Campaign strives to promote positive body image on campus


TCU’s Student Government Association launched a campaign hoping to make students aware of issues surrounding body image and eating disorders.

EmpowerTCU ended Tuesday after a weeklong social media campaign to encourage positive self-image among students.

SGA members stationed around campus with chalkboard signs reading “I’m awesome because” and “I’m beautiful because” with a blank space for students to write why they believe they are awesome or beautiful.

“I was honestly shocked at the number of people that had a hard time coming up with something to write on their chalkboards that they thought was awesome about themselves,” said Laura Simard, sophomore SGA representative. “Some people really didn’t have an answer, and that was kind of sad to me.”

Some students may have struggled to compliment themselves, but the overall student response to the campaign was positive.

“It was exciting to see students proud of being who they are,” said Jared Cline, junior accounting major.

Student Body President Cody Westphal said the campaign was designed so people with eating disorders knew they were not battling alone.

“Body image and eating disorder is in the conversation now, which it should be,” Westphal said.

The campaign used a hands-on, interactive method of raising awareness to make it as inclusive as possible for students.

“The use of the chalkboards allowed TCU students to get involved and participate in a fun and creative way that made it less of an obligation to learn and more of a genuine interest in what message the group was trying to send,” said Laura Todd, sophomore psychology major.

Westphal said multiple people reached out to him to say how the campaign affected them.

“They said, ‘Thank you for this movement. Thank you for this campaign. It’s empowered me to think that you know eating disorders aren’t out of the ordinary, that I can help myself,’” Westphal said.

Westphal said 150 to 200 people took time to pose for pictures with the chalkboards.

The photographs were later added to the EmpowerTCU Facebook page. The page received more than 800 “likes,” along with numerous tags, shares and comments on the images.

“Judging by the numbers, judging be the anecdotes, judging by everything that came together, I think we were successful,” Westphal said.

Sophomore SGA Representative Katie Phillips said she was inspired by the students’ eagerness and willingness to take pictures promoting their own beauty and “awesomeness.”

“I honestly thought we might have to encourage people, but students were seeking us out in order to get their photo taken and take part in the movement,” Phillips said.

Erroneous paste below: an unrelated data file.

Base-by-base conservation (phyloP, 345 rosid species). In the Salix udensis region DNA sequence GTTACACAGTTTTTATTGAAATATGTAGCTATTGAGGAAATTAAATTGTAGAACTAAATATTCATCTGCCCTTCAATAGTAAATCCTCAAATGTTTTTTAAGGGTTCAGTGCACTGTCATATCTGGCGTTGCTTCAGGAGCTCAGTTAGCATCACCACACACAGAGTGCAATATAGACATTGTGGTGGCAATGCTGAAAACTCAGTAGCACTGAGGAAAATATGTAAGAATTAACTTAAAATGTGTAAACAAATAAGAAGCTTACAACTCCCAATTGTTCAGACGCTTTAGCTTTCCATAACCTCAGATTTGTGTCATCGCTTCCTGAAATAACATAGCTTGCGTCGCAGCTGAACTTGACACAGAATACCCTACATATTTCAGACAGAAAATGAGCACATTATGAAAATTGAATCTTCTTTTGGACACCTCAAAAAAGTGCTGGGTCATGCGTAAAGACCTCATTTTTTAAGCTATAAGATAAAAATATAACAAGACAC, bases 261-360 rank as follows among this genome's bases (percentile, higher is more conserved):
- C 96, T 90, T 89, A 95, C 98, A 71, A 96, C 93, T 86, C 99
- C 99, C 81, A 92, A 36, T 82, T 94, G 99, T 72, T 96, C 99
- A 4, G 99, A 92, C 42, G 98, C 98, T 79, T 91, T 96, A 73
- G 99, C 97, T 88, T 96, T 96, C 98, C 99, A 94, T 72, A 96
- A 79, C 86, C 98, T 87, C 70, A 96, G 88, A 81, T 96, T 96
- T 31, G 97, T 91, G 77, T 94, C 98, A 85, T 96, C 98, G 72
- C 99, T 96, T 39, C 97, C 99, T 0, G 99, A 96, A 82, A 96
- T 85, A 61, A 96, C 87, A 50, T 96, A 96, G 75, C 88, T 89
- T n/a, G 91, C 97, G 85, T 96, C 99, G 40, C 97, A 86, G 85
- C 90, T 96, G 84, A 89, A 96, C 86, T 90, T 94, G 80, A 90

Many students who got their pictures taken also shared the images to their own social media outlets.

SGA also made an EmpowerTCU PSA on YouTube that reached over 900 people.

“The fact that we were able to communicate this important message to so many people in the community is so fulfilling,” said junior SGA Representative Lizzie Sparks.

The video highlighted steps to help a friend with an eating disorder. The steps included communicating concerns, being a safe person and helping the person seek treatment.

Westphal said the information on eating disorder statistics used in the video and on campaign posters and flyers was provided by the TCU Counseling Center.

“That step-by-step guide is not a national step-by-step guide on what to do if you think your friend has an eating disorder,” Westphal said. “It’s a very TCU-specific guide.”

Westphal plans to share this TCU guide with student governments on other campuses, including SMU and members of the Big 12.

“I think this is a good thing for other schools to tackle,” Westphal said.

Even though the campaign is over, SGA plans to continue the movement.

“My ultimate hope is that this is not a week-long campaign, but a motto in which we should all strive to live our lives by,” Phillips said.

Westphal said SGA will continue to keep the Facebook page active and post something important about eating disorders and body images every once in a while.

“For people that liked that page, it means it’s something they’re interested in and something they’re passionate about, so hopefully we can keep it as a hub for sharing that information,” Westphal said.

Westphal said he thinks SGA will use something similar in the future to address other major issues like suicide and depression.

“I think that, in the future, this has kind of blown the roof off of what’s possible for SGA,” he said.